An Associated Builders and Contractors analysis of information provided by the Bureau of Labor Statistics shows construction material prices rose 2.5% from December 2020 to January, according to www.abc.org. On a year-over-year basis, the price of construction materials increased 4.8%.
Nonresidential construction material prices rose 2.1% from December 2020 to January and increased 4.2% compared with one year ago. Softwood lumber prices are up 73% year-over-year, and iron and steel prices are up 15.6%.
“Contractors beware: the inflation story is real,” said ABC Chief Economist Anirban Basu. “They say the cure for low prices is low prices. Early in the COVID-19 pandemic, several key commodity prices declined substantially, causing a diminished incentive for suppliers to invest in capacity augmentation. The result is that as demand increases, scarcity builds, and those low prices disappear. Eventually, suppliers respond by investing more aggressively in capacity given the pursuit of higher sales amid higher prices, which eventually results in the pendulum swinging back toward lower prices.”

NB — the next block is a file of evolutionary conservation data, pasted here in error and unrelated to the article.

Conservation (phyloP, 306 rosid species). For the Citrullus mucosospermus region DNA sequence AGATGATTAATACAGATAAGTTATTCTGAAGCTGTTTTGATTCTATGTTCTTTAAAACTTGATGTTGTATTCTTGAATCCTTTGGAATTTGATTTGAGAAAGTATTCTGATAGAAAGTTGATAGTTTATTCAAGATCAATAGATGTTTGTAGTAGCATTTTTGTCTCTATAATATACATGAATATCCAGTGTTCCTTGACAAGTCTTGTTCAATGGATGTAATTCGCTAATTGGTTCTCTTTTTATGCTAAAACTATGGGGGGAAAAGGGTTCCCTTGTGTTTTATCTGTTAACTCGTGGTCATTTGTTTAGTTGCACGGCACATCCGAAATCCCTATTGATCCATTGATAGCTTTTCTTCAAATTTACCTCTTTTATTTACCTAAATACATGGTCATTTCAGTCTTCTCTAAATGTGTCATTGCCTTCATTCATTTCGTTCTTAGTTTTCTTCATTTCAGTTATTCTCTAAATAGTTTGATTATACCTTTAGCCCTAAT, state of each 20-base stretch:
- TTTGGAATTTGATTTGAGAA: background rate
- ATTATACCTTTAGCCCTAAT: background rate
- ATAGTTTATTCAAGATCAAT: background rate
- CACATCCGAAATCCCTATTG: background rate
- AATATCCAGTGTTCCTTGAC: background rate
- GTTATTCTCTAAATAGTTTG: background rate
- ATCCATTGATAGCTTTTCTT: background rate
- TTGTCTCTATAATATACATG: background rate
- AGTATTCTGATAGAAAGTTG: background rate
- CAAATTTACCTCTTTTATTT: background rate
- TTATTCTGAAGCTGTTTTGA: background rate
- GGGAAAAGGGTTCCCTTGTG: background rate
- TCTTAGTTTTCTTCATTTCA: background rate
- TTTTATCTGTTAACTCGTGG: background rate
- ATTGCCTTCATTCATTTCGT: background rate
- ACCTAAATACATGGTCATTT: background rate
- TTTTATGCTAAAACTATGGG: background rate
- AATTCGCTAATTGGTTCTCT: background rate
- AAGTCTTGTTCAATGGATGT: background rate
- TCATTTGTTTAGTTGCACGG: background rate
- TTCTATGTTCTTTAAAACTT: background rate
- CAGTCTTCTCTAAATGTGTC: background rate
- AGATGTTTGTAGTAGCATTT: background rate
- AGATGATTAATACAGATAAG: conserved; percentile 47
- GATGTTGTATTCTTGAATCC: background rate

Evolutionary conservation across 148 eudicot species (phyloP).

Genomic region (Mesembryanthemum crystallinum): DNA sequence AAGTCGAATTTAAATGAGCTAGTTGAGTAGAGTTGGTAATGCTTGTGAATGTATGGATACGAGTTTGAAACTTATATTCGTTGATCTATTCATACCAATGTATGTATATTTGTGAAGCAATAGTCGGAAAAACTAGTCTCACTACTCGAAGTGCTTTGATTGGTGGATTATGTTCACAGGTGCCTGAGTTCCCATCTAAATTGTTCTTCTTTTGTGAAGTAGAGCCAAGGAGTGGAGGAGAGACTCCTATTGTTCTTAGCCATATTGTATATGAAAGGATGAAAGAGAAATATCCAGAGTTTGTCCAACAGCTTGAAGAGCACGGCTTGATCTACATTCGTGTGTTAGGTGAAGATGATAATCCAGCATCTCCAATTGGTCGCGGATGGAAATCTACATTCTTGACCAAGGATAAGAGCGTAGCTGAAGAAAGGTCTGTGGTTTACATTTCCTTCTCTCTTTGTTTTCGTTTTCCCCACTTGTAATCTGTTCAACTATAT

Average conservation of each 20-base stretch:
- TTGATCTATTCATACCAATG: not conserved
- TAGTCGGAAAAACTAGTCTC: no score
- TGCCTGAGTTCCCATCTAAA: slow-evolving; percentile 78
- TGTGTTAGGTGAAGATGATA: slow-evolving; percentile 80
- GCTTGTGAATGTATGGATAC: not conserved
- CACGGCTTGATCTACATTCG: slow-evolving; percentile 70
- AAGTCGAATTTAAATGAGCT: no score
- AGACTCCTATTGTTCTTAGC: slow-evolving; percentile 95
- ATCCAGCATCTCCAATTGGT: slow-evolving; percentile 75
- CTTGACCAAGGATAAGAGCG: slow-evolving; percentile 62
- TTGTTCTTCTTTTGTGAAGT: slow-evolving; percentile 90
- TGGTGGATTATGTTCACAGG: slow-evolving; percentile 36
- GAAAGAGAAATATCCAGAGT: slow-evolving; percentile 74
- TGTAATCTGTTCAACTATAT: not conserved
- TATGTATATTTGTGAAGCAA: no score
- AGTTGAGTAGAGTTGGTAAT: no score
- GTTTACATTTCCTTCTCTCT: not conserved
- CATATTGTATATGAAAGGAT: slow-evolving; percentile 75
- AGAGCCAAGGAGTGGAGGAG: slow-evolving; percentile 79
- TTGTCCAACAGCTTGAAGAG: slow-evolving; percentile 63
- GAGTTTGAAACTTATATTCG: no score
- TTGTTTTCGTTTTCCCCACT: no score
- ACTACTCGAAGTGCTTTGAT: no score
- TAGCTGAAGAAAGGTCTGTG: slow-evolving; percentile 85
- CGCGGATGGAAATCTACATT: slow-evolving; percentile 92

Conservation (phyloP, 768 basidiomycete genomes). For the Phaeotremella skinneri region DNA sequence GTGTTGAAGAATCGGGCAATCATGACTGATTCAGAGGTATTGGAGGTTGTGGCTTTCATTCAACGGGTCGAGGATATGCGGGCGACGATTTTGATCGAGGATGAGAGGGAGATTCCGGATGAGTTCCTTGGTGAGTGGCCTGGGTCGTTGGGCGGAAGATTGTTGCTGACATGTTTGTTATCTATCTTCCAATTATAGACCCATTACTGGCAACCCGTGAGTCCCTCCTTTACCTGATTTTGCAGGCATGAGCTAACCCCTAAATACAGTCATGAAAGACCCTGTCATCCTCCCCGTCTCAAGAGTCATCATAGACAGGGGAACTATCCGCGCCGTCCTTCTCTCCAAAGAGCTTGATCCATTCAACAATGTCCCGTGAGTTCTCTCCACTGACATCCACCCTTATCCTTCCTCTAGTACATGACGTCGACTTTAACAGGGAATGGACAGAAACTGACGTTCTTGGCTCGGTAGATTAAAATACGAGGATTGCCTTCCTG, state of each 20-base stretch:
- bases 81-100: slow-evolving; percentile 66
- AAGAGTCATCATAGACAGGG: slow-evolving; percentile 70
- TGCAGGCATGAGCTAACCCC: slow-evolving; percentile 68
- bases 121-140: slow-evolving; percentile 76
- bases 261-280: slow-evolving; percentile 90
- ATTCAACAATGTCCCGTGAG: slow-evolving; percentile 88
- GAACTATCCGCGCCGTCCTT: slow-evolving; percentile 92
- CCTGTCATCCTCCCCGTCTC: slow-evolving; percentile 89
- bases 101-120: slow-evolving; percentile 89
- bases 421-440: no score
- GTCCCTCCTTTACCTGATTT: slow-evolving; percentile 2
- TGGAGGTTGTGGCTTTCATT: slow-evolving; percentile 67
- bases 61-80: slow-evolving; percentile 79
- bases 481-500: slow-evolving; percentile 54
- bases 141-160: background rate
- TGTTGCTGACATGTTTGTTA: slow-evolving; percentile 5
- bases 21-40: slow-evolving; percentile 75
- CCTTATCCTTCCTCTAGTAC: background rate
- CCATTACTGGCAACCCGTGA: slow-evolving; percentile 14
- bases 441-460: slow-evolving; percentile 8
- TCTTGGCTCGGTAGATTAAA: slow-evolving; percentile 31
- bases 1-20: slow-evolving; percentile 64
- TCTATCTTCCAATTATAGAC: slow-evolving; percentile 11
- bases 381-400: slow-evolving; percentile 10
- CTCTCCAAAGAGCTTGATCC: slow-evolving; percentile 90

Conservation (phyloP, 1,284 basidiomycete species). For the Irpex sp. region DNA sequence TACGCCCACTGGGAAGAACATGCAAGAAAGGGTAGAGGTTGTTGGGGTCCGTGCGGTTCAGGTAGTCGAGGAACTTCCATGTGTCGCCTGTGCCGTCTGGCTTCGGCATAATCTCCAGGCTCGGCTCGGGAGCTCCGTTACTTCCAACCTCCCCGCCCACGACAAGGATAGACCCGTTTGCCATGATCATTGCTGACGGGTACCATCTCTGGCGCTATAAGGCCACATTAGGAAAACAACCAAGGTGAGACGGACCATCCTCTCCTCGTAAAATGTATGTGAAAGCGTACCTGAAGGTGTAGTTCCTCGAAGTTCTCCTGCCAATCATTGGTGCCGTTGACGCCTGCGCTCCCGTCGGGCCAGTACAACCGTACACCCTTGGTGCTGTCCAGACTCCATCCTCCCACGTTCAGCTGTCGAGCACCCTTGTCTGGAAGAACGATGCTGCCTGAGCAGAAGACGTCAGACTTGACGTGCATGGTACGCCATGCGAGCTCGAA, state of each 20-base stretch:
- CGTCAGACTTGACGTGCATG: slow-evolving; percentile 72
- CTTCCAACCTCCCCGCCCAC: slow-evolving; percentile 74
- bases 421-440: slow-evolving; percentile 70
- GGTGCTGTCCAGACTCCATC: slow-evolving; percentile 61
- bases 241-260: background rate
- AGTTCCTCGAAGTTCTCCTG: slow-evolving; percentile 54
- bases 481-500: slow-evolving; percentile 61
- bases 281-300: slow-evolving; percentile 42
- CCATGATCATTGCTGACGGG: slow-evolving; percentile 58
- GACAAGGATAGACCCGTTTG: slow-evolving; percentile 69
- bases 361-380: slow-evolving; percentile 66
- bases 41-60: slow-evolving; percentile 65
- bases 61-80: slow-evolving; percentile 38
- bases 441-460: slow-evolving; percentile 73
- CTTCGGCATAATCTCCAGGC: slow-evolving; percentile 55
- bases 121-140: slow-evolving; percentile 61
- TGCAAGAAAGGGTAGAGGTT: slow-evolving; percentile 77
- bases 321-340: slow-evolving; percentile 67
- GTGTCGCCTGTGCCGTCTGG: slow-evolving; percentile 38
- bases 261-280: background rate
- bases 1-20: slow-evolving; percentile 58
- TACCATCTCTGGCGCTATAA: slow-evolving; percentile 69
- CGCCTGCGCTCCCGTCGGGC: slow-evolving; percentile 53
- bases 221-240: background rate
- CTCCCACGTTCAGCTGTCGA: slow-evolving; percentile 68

However, Basu said it is different this time because COVID-19 vaccine distribution is accelerating, and global demand for steel, aluminum, oil and other productive inputs is expected to surge later this year. This could cause construction input prices to surge substantially.
“Contractors must be mindful of potential rapid input price inflation as they enter into new contractual obligations,” Basu said. “Given the softness in demand in a number of key nonresidential construction segments, the temptation may be to bear the risk of future price increases in exchange for increasing the likelihood of securing new work. That strategy may work out, but estimators, attorneys, executives and others should be aware that the accompanying risks of such approaches are elevated.”